Response to Tricares Change in ABA Policy from Senators Gillibrand and Murray

TricareLogoThis is an incredible response that nails every point that my wife and I were discussing last night after learning of the discouraging Tricare news. Please click on the link below to read their response to Tricare’s ABA radical policy shift.

Such an egregious shift in policy such as this must be an attempt to fire the proverbial “shot across the bow” to all Tricare ABA beneficiaries. Tricare, through careful, deliberate planning, sends a powerful and surprising position change that is so radical all the while knowing they will receive a push-back exchange from their beneficiaries. They do so in order to gauge the DEGREE of return response they will receive from those relying on the benefit (aka – all the “smaller ships”). From a public affairs standpoint they are now collecting response data from the announcement in both quantity and quality as they aren’t truly ready yet to make the real change. Reading the change announcement itself leaves one to scratch the head until near bloody as it is so full of missing components, all of which are taken to task from this Gillibrand/Murray response.

Now, my speculation is that Tricare will back peddle as the response from thousands of smaller ships, their senators and others continue to rally and rail against the change. While at the same time of gauging the DEGREE of outcry, they will then go back to the planning table with all the new data we are providing them, in order to better prepare for the gentle downsizing, disruption and eventual discharge of ABA benefits to thousands. Tricare will be back again, but expect a back peddle in the weeks or perhaps months ahead. The more data, the longer they will delay.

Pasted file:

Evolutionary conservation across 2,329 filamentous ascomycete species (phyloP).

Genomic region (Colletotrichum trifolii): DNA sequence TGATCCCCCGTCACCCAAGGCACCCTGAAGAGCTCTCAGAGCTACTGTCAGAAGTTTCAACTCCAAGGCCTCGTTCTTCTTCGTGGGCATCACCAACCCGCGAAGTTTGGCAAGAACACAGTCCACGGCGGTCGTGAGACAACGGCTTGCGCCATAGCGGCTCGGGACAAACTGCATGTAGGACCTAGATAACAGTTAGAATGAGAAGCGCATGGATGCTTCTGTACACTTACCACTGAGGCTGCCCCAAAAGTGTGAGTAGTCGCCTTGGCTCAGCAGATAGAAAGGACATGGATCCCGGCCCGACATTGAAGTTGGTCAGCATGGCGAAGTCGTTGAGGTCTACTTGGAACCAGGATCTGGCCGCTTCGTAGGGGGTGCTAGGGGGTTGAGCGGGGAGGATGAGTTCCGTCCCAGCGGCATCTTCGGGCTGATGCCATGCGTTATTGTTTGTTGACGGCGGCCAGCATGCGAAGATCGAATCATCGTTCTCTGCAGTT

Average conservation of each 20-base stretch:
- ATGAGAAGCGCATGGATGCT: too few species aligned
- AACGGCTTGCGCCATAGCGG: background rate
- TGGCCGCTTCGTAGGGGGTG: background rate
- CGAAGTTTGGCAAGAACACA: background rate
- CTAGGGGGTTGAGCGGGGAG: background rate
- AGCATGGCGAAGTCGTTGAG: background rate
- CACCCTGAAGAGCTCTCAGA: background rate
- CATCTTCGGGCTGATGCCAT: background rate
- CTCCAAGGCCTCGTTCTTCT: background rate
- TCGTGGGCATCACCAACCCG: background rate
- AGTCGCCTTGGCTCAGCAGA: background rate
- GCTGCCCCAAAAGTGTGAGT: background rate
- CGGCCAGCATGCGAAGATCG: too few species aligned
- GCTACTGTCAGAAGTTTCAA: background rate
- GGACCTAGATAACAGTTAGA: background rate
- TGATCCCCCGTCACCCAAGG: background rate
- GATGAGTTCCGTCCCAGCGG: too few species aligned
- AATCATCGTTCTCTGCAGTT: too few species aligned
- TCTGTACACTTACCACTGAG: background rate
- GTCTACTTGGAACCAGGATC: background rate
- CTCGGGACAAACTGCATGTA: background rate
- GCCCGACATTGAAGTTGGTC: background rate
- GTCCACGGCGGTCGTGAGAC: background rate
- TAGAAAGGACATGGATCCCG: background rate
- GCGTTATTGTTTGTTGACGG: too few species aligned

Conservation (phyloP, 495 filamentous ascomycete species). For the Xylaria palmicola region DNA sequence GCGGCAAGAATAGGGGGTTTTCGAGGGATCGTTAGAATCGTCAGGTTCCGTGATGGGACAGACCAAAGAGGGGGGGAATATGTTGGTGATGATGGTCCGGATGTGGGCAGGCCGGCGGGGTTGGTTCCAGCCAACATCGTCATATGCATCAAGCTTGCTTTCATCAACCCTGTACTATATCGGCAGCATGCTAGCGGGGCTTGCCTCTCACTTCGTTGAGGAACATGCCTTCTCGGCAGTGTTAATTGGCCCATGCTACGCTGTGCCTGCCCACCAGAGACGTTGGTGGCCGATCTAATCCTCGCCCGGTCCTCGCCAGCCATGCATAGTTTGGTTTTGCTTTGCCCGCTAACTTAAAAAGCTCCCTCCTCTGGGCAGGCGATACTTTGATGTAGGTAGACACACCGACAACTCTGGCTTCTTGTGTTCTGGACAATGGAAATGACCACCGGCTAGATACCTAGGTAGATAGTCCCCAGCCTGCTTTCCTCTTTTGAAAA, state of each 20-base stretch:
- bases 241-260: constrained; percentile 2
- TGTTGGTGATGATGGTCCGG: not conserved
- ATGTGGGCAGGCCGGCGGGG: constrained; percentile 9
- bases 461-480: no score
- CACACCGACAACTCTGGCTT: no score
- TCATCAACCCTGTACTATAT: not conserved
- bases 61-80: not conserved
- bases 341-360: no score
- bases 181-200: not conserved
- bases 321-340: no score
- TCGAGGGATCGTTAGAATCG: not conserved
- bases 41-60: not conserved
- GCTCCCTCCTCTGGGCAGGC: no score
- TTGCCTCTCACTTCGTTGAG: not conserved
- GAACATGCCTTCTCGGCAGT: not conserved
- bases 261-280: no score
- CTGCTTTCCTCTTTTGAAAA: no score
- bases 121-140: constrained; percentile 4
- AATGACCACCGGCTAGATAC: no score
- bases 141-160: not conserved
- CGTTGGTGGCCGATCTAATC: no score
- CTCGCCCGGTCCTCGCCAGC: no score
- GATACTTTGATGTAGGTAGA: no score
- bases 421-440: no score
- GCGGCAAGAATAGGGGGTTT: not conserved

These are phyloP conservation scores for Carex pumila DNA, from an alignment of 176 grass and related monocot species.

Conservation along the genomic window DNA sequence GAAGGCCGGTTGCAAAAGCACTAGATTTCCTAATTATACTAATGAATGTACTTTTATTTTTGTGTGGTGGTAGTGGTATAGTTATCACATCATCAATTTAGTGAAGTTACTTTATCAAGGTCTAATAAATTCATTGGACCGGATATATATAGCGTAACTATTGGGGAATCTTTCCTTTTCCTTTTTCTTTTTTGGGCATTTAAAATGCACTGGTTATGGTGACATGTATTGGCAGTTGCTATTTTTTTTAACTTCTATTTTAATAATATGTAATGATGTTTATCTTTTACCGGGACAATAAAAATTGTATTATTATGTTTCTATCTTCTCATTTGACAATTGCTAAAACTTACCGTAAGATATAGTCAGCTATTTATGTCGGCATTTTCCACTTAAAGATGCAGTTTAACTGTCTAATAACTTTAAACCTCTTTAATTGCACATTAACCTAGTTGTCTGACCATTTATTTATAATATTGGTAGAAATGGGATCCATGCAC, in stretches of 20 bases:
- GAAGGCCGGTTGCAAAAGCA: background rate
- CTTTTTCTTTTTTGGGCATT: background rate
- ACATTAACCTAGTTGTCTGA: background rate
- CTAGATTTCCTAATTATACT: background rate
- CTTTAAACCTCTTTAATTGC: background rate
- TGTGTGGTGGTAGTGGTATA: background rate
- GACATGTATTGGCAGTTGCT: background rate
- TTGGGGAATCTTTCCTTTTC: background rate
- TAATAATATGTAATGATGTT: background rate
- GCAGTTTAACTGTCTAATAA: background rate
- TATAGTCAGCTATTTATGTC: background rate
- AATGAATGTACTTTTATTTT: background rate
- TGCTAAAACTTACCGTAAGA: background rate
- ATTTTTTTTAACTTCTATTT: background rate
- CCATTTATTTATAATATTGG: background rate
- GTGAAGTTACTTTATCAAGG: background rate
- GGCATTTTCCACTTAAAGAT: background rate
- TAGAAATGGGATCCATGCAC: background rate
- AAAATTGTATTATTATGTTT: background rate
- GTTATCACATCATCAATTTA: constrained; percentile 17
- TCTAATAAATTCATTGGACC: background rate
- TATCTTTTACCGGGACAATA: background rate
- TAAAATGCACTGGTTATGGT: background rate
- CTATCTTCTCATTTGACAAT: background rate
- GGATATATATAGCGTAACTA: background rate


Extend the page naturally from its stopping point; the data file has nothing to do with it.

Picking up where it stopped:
Very, very unfortunate for the families of the brave men and women who serve and the dependents who rely heavily on those necessary, appropriate, medically-necessary benefits for development!

In Advocacy,

Mike

From “The DoD Report to Congress on Participation in the Extended Care Health Option (ECHO)

MilitaryI think one of the reasons for the change in Tricare policy limiting coverage of ABA for autistic dependents is, frankly, it cost too much at a time when the military is near broke. Here is an excerpt from the ECHO report to Congress that is very telling:

“Government costs for ECHO program participants with ASD diagnosis more than TRIPLED between FY 2009 and FY 2012 (from $31.0 to $107.7 million, a 247% increase). Costs increased by 84 percent between FY 2009 and FY 2010, by 47% between FY 2010 and FY 2011, and by 28% between FY 2011 and FY 2012 primarily refelcting TRENDS in users.”

So, create more hoops, make it more difficult to even qualify AND disqualify them under a list of restrictions – all in the name of budget reduction…in the wrong area of course. Status quo military strategy.

Please click here to read the entire report. If you are active military and use, or intend to try to qualify for ECHO you need to read this.

Autism Votes: “Tricare ‘Turns Back the Clock’ on Military Families”

Autism VotesThe title of this post could not have been more appropriate. This policy change cracks open the door to many more insulting changes to benefits of military families living with autism.

http://www.autismspeaks.org/advocacy/advocacy-news/tricare-turns-back-clock-military-families

TRICARE ‘Turns Back the Clock’ On Military Families

WASHINGTON, DC (June 27, 2013) — Military families will face new restrictions and cutbacks obtaining applied behavior analysis (ABA) therapy for their children with autism under new policies made public this week by TRICARE, the Department of Defense health benefits program.

“These policies drastically change how ABA is covered under TRICARE and will impact all beneficiaries and service providers,” said Karen Driscoll, Autism Speaks’ associate director for federal government affairs and military relations. “Autism Speaks is very concerned about the imposition of age and duration limits, threatened cutoffs for treatment, and the administrative hurdles to access care.

“Military families deserve better,” she said. “Our clinical science and advocacy teams are working on a report and plan of action to address. Please stay tuned for policy updates.”